Papa put the bait in the iced fish box, then fired up the old diesel engine, which made a lot of racket in the quiet harbor. We were lucky to have diesel. Some boats still ran on kiawe wood, where you had to keep a hot fire going all the time.

Sanji took the crate with the pigeons aboard and put it by the deckhouse, where the birds would be out of the wind. “What they call you?” Sanji asked, passing by Billy.

“Billy.”

“Okay. So, Billy. You ever been on one boat?”

“Only ocean liners … my dad works for Matson.”

“Hoo,” Sanji said, making big eyes like he was impressed.
Matson was the biggest shipping line in Honolulu, maybe even the whole Pacific Ocean.

“Well, anyway,” Sanji went on, “the main thing is no fall off, yeah? Easy to fall in the water from this boat.”

Papa’s sampan was about thirty feet long, mostly a flat, open deck with a small deckhouse toward the front where the engine was. Papa steered from a long-armed wooden tiller in the back. There was no shelter. You couldn’t even get out of the sun unless you went down into the fish box under the deckhouse, or else Papa hung the tarp up for shade. But the box made you sick just to smell it, and Papa never put up the tarp unless it was raining. He never thought to get out of the sun. He and Sanji didn’t even wear hats, which is why Papa’s face was ten times browner than the skin under his shirt and had a lot of lines on it, especially by his eyes.

“I can keep myself aboard,” Billy said.

Sanji nodded, and tapped Billy’s shoulder. “Good … One boy in the ocean hard to find.”

Sanji was only nineteen, but he seemed much older. I guess it was because he was married already, and he had that truck and was working. “His parents must have been a couple of jokers,” I whispered. “Sanji means ‘three o’clock.’”

Billy peeked over at Sanji.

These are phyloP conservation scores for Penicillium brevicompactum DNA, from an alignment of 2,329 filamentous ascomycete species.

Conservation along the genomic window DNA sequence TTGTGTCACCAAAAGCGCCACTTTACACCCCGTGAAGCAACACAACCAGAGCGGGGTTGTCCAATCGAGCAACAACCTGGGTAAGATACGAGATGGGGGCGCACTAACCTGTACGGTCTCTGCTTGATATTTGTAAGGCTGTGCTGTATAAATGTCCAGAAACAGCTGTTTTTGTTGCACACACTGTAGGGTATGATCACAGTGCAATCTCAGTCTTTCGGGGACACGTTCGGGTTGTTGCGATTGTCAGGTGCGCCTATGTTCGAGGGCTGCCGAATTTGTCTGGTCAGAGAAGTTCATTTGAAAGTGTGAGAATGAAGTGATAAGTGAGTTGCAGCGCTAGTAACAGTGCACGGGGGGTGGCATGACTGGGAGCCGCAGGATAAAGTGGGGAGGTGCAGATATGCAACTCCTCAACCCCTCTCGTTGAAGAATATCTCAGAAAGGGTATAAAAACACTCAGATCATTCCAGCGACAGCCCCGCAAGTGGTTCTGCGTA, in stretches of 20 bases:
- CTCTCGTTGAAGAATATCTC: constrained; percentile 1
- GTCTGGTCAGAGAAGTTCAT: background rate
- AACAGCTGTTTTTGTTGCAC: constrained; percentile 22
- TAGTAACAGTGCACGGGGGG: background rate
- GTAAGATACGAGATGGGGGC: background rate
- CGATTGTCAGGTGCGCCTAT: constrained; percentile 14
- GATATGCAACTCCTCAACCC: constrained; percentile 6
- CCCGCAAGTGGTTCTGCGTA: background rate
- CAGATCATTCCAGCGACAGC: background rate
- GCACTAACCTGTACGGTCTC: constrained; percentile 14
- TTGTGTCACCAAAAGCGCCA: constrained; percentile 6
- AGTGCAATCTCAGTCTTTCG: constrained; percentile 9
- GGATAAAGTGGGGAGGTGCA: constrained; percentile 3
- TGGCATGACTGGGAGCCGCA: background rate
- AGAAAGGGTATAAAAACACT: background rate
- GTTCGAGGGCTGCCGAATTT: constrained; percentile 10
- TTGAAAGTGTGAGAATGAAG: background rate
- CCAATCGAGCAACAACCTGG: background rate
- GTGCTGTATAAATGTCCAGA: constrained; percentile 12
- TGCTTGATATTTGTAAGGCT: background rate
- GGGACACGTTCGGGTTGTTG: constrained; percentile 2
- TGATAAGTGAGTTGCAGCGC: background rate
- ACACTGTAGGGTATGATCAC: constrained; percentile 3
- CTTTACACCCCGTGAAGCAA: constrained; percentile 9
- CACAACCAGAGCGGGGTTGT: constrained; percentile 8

“And he’s got a three-year-old daughter, you know, which means he was only three years older than
us
when she was born.”

Billy shook his head, and whispered, “Wow …”

Papa thought Sanji was the greatest thing since diesel engines. He knew the ocean as well as anyone, Papa said.
And Sanji was a good swimmer and he had courage, which sometimes came in handy. Like one time when they got a line wrapped up in the prop and Sanji went down to cut it loose or else they would have been stuck out there until somebody found them. When Sanji got in the water some sharks came nosing around and Papa had to throw chunks of fish meat out to them to keep them away. And Sanji just kept on working under the hull.

I’d gone out on the boat lots of times, but I still worried because Papa didn’t have a radio, so he couldn’t call for help if we needed it. He couldn’t afford one. He said he was lucky just to make the payments on the boat. But with no radio … What if the engine broke? What if the prop got jammed? What if a shark had gotten Sanji that day?

We finished loading up, and Papa walked the boat out of the black harbor. Even at that early hour, we passed fishermen squatting like toads on the rocks with their bamboo poles. Sanji waved at one of them, his deaf cousin. The shadowy man lifted his chin.

Papa aimed the
Taiyo Maru
for open sea. The ocean was as smooth as melting ice, and the lights on shore shimmered out over the dark water like wobbly palm trees.